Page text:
"We pulled down the hatches. Now our vision was limited by the slits of our periscopes. The noise of battle was fainter in our ears, but it was still perfectly audible. Sweat began to etch rivulets down dusty faces and clot in the stubble of three-day beards. With brows pressed against the rubber cushion above the periscope we watched the battle panorama unroll. The smell of cordite and the smell of dead bodies filtered through the vents and seemed to enter our pores . . . "
"On our right was a group of infantrymen maneuvering around an area of threshed foliage. We passed so close we could look into their eyes as though it were in a movie close-up . . . They seemed unaware of the tank. There were Japs in that tangle. One infantryman calmly fired his tommy gun into the brush. Two others stood by with bayoneted rifles poised. A grenade went off in a puff of smoke. Other soldiers around seemed inattentive, looking off across an area of broken palms where heavy firing was going on . . . "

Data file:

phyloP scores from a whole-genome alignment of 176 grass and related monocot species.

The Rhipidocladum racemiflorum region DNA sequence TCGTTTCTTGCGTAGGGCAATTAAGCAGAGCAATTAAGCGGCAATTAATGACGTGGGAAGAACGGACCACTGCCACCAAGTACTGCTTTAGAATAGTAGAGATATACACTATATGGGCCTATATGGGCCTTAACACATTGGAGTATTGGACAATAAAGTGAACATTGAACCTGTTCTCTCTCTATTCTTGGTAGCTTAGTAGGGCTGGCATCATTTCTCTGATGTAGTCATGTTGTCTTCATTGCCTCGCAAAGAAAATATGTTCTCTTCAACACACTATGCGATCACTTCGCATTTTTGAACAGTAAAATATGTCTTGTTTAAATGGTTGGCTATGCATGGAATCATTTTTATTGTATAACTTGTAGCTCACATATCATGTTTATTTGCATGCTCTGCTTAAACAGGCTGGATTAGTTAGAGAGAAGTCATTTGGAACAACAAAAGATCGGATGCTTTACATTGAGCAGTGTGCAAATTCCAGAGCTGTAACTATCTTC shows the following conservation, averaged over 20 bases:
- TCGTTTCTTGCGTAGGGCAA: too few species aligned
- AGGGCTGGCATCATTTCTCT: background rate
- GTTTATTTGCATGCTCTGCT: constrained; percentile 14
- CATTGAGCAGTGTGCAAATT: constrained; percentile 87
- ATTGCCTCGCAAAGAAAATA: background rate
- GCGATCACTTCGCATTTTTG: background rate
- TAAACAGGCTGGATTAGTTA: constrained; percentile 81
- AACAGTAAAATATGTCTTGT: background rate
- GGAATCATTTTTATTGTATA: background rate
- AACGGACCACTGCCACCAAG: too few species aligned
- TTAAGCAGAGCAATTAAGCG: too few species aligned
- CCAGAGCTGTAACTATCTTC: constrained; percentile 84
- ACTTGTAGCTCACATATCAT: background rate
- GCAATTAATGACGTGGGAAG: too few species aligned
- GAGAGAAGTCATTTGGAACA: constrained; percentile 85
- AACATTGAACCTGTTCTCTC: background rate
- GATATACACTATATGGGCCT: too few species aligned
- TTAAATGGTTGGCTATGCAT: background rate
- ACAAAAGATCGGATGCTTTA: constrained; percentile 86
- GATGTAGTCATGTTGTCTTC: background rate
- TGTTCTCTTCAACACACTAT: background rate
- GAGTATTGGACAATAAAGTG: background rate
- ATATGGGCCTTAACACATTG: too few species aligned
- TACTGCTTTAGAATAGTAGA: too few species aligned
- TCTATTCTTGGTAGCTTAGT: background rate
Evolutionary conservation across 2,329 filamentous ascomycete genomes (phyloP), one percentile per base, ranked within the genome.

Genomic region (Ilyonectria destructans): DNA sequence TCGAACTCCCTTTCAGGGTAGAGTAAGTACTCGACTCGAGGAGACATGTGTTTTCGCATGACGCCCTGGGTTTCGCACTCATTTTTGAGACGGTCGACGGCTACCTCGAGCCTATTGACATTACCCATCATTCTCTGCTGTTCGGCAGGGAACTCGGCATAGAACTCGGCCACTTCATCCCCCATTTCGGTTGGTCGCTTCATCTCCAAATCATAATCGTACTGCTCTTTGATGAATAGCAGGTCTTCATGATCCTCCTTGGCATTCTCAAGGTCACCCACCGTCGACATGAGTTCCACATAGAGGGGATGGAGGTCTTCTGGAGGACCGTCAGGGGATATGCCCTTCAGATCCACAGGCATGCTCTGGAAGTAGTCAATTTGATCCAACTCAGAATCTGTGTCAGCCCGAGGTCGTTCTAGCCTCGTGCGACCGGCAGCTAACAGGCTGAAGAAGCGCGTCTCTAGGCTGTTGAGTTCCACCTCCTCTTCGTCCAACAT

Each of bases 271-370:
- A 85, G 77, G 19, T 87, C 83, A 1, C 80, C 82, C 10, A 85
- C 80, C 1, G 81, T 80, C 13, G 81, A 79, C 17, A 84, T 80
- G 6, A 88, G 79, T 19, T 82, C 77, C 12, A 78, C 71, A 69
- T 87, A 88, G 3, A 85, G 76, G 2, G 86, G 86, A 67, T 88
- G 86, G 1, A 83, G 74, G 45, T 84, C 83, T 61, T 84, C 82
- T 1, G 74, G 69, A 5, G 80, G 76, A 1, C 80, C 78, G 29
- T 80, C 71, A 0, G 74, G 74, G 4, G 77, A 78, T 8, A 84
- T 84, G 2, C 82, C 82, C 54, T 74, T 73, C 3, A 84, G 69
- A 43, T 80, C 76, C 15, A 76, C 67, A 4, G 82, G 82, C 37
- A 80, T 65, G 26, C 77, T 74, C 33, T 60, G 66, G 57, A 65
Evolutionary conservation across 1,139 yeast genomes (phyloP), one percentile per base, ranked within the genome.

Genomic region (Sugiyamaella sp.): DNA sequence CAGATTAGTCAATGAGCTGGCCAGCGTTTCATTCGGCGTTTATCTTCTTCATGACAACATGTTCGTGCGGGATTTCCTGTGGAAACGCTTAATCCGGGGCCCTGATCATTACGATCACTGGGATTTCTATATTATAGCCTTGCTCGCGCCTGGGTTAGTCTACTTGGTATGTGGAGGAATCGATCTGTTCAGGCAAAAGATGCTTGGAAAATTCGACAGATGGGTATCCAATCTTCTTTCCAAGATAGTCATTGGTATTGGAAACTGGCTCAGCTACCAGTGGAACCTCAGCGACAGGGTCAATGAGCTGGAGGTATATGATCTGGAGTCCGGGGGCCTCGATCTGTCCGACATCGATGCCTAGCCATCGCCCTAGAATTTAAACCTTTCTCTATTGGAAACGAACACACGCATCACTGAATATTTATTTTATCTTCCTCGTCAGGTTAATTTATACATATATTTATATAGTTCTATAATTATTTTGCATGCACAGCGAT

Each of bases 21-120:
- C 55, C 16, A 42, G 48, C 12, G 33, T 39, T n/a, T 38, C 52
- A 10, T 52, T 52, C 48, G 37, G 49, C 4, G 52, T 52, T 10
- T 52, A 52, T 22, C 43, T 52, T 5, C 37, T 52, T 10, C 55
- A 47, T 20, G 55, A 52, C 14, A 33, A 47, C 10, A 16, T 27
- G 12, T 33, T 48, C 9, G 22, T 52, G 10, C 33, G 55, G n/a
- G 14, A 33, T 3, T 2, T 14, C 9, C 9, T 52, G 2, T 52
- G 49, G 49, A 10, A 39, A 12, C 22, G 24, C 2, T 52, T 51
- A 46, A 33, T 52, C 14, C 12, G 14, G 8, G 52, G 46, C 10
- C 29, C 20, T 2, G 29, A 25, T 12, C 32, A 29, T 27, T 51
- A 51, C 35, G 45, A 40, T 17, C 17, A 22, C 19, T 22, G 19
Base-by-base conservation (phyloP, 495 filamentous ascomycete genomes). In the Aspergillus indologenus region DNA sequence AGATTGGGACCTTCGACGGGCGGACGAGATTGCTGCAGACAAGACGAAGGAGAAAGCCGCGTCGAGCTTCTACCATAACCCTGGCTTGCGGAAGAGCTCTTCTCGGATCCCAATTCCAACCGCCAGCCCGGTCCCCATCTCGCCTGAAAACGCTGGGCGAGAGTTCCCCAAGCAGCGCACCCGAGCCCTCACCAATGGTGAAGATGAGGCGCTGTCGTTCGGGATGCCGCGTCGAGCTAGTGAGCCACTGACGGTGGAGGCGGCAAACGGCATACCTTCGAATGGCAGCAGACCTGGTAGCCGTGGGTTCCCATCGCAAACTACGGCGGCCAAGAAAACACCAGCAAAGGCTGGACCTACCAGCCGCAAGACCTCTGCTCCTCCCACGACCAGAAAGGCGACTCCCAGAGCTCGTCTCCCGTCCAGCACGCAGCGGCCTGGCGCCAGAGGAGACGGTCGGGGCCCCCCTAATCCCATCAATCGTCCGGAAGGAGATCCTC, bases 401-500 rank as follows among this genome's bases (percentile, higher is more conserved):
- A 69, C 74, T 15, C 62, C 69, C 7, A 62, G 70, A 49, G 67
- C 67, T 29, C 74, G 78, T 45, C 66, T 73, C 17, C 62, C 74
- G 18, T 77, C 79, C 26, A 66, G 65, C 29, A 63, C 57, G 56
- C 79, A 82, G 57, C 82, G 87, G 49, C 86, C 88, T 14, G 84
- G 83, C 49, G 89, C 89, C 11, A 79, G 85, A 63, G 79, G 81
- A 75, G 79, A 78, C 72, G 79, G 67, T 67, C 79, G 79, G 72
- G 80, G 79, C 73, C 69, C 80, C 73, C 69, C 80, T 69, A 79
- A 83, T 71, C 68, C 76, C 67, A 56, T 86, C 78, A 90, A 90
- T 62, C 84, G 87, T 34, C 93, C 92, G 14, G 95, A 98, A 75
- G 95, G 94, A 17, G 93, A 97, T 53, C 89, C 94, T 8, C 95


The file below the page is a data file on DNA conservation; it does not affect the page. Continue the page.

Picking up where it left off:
"Baby Satan rumbled on. The radio was never still. It was like listening to a football game and a prize fight at the same time. Get that guy--get him! Over there, dammit, over there! What the hell is the matter with you, Number 43? To your right, to your right! That's got him!"
"Forty yards ahead loomed what appeared to be a two-story concrete building covered with coconut-frond camouflage. There were grassy mounds buttressing it. In the foreground was a shattered truck. Its tires were burning briskly. On the right was an oblong structure, a bomb shelter; on the left, a round house of concrete shot full of jagged holes; near it a low-slung square pillbox. The ground was covered with blackened corrugated iron from the roof of a demolished house. Bits of lumber lay about, an iron bedstead, broken boxes of ammunition, two or three bodies torn apart and oozing black blood. . . ."